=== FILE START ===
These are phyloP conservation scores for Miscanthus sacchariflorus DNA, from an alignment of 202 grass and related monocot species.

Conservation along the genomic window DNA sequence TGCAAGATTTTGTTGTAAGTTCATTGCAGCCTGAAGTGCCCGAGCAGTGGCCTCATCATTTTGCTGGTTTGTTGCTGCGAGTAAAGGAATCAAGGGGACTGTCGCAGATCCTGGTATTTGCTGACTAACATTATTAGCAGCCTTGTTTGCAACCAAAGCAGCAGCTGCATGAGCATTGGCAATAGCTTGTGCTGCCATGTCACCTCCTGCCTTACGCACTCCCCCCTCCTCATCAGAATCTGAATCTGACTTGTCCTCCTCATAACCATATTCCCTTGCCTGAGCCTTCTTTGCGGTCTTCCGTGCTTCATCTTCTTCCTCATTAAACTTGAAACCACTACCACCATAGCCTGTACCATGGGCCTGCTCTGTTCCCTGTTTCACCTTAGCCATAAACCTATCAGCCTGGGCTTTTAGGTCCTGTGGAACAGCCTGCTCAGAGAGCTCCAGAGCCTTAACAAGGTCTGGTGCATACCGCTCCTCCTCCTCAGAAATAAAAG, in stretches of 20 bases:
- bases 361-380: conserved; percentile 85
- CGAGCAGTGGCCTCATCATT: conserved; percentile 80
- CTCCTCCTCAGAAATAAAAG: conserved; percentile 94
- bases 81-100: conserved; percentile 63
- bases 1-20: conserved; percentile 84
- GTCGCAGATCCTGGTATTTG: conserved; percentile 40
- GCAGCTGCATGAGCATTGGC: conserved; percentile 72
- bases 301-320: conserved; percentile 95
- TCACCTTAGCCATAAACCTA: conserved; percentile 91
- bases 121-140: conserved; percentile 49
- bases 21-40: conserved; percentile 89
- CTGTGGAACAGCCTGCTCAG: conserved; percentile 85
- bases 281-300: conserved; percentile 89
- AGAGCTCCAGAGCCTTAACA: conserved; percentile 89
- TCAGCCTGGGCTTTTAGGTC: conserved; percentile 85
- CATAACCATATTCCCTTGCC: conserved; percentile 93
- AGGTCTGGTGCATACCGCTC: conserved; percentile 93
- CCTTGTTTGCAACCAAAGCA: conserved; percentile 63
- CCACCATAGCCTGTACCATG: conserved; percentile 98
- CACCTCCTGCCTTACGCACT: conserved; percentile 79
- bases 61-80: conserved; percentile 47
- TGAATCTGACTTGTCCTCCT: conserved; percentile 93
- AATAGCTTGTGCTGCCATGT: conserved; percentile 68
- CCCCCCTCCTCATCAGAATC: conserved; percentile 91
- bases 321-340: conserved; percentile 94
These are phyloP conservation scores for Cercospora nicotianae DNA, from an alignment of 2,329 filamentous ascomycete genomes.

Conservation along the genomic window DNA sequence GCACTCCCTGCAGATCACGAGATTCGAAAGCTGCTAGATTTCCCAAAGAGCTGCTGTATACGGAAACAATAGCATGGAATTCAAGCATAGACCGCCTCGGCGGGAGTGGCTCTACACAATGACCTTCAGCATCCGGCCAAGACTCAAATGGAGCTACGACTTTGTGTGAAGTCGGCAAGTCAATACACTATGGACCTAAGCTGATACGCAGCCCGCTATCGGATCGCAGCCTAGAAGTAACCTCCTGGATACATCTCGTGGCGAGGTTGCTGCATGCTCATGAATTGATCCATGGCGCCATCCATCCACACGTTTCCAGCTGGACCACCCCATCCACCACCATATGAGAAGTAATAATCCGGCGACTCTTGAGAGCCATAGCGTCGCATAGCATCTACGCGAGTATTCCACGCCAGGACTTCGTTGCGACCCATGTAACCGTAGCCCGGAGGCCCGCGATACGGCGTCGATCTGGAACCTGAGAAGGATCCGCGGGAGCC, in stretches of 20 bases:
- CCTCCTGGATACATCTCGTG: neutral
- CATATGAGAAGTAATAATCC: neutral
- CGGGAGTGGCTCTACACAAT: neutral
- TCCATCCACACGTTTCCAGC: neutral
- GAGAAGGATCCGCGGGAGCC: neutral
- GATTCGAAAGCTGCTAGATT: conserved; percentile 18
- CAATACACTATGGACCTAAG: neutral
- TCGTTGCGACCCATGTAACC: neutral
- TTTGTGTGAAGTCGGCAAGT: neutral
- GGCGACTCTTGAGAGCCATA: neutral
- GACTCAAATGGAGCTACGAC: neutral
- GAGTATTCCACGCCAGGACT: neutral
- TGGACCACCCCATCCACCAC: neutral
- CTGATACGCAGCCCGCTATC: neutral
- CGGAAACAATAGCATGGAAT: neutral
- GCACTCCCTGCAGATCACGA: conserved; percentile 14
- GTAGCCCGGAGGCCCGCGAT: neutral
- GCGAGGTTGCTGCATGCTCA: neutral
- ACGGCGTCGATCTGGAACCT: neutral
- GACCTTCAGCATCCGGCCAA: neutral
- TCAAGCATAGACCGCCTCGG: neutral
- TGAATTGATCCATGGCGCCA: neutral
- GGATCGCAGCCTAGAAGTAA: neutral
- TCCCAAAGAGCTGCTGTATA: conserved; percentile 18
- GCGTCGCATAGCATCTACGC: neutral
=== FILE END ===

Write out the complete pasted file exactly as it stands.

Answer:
These are phyloP conservation scores for Miscanthus sacchariflorus DNA, from an alignment of 202 grass and related monocot species.

Conservation along the genomic window DNA sequence TGCAAGATTTTGTTGTAAGTTCATTGCAGCCTGAAGTGCCCGAGCAGTGGCCTCATCATTTTGCTGGTTTGTTGCTGCGAGTAAAGGAATCAAGGGGACTGTCGCAGATCCTGGTATTTGCTGACTAACATTATTAGCAGCCTTGTTTGCAACCAAAGCAGCAGCTGCATGAGCATTGGCAATAGCTTGTGCTGCCATGTCACCTCCTGCCTTACGCACTCCCCCCTCCTCATCAGAATCTGAATCTGACTTGTCCTCCTCATAACCATATTCCCTTGCCTGAGCCTTCTTTGCGGTCTTCCGTGCTTCATCTTCTTCCTCATTAAACTTGAAACCACTACCACCATAGCCTGTACCATGGGCCTGCTCTGTTCCCTGTTTCACCTTAGCCATAAACCTATCAGCCTGGGCTTTTAGGTCCTGTGGAACAGCCTGCTCAGAGAGCTCCAGAGCCTTAACAAGGTCTGGTGCATACCGCTCCTCCTCCTCAGAAATAAAAG, in stretches of 20 bases:
- bases 361-380: conserved; percentile 85
- CGAGCAGTGGCCTCATCATT: conserved; percentile 80
- CTCCTCCTCAGAAATAAAAG: conserved; percentile 94
- bases 81-100: conserved; percentile 63
- bases 1-20: conserved; percentile 84
- GTCGCAGATCCTGGTATTTG: conserved; percentile 40
- GCAGCTGCATGAGCATTGGC: conserved; percentile 72
- bases 301-320: conserved; percentile 95
- TCACCTTAGCCATAAACCTA: conserved; percentile 91
- bases 121-140: conserved; percentile 49
- bases 21-40: conserved; percentile 89
- CTGTGGAACAGCCTGCTCAG: conserved; percentile 85
- bases 281-300: conserved; percentile 89
- AGAGCTCCAGAGCCTTAACA: conserved; percentile 89
- TCAGCCTGGGCTTTTAGGTC: conserved; percentile 85
- CATAACCATATTCCCTTGCC: conserved; percentile 93
- AGGTCTGGTGCATACCGCTC: conserved; percentile 93
- CCTTGTTTGCAACCAAAGCA: conserved; percentile 63
- CCACCATAGCCTGTACCATG: conserved; percentile 98
- CACCTCCTGCCTTACGCACT: conserved; percentile 79
- bases 61-80: conserved; percentile 47
- TGAATCTGACTTGTCCTCCT: conserved; percentile 93
- AATAGCTTGTGCTGCCATGT: conserved; percentile 68
- CCCCCCTCCTCATCAGAATC: conserved; percentile 91
- bases 321-340: conserved; percentile 94
These are phyloP conservation scores for Cercospora nicotianae DNA, from an alignment of 2,329 filamentous ascomycete genomes.

Conservation along the genomic window DNA sequence GCACTCCCTGCAGATCACGAGATTCGAAAGCTGCTAGATTTCCCAAAGAGCTGCTGTATACGGAAACAATAGCATGGAATTCAAGCATAGACCGCCTCGGCGGGAGTGGCTCTACACAATGACCTTCAGCATCCGGCCAAGACTCAAATGGAGCTACGACTTTGTGTGAAGTCGGCAAGTCAATACACTATGGACCTAAGCTGATACGCAGCCCGCTATCGGATCGCAGCCTAGAAGTAACCTCCTGGATACATCTCGTGGCGAGGTTGCTGCATGCTCATGAATTGATCCATGGCGCCATCCATCCACACGTTTCCAGCTGGACCACCCCATCCACCACCATATGAGAAGTAATAATCCGGCGACTCTTGAGAGCCATAGCGTCGCATAGCATCTACGCGAGTATTCCACGCCAGGACTTCGTTGCGACCCATGTAACCGTAGCCCGGAGGCCCGCGATACGGCGTCGATCTGGAACCTGAGAAGGATCCGCGGGAGCC, in stretches of 20 bases:
- CCTCCTGGATACATCTCGTG: neutral
- CATATGAGAAGTAATAATCC: neutral
- CGGGAGTGGCTCTACACAAT: neutral
- TCCATCCACACGTTTCCAGC: neutral
- GAGAAGGATCCGCGGGAGCC: neutral
- GATTCGAAAGCTGCTAGATT: conserved; percentile 18
- CAATACACTATGGACCTAAG: neutral
- TCGTTGCGACCCATGTAACC: neutral
- TTTGTGTGAAGTCGGCAAGT: neutral
- GGCGACTCTTGAGAGCCATA: neutral
- GACTCAAATGGAGCTACGAC: neutral
- GAGTATTCCACGCCAGGACT: neutral
- TGGACCACCCCATCCACCAC: neutral
- CTGATACGCAGCCCGCTATC: neutral
- CGGAAACAATAGCATGGAAT: neutral
- GCACTCCCTGCAGATCACGA: conserved; percentile 14
- GTAGCCCGGAGGCCCGCGAT: neutral
- GCGAGGTTGCTGCATGCTCA: neutral
- ACGGCGTCGATCTGGAACCT: neutral
- GACCTTCAGCATCCGGCCAA: neutral
- TCAAGCATAGACCGCCTCGG: neutral
- TGAATTGATCCATGGCGCCA: neutral
- GGATCGCAGCCTAGAAGTAA: neutral
- TCCCAAAGAGCTGCTGTATA: conserved; percentile 18
- GCGTCGCATAGCATCTACGC: neutral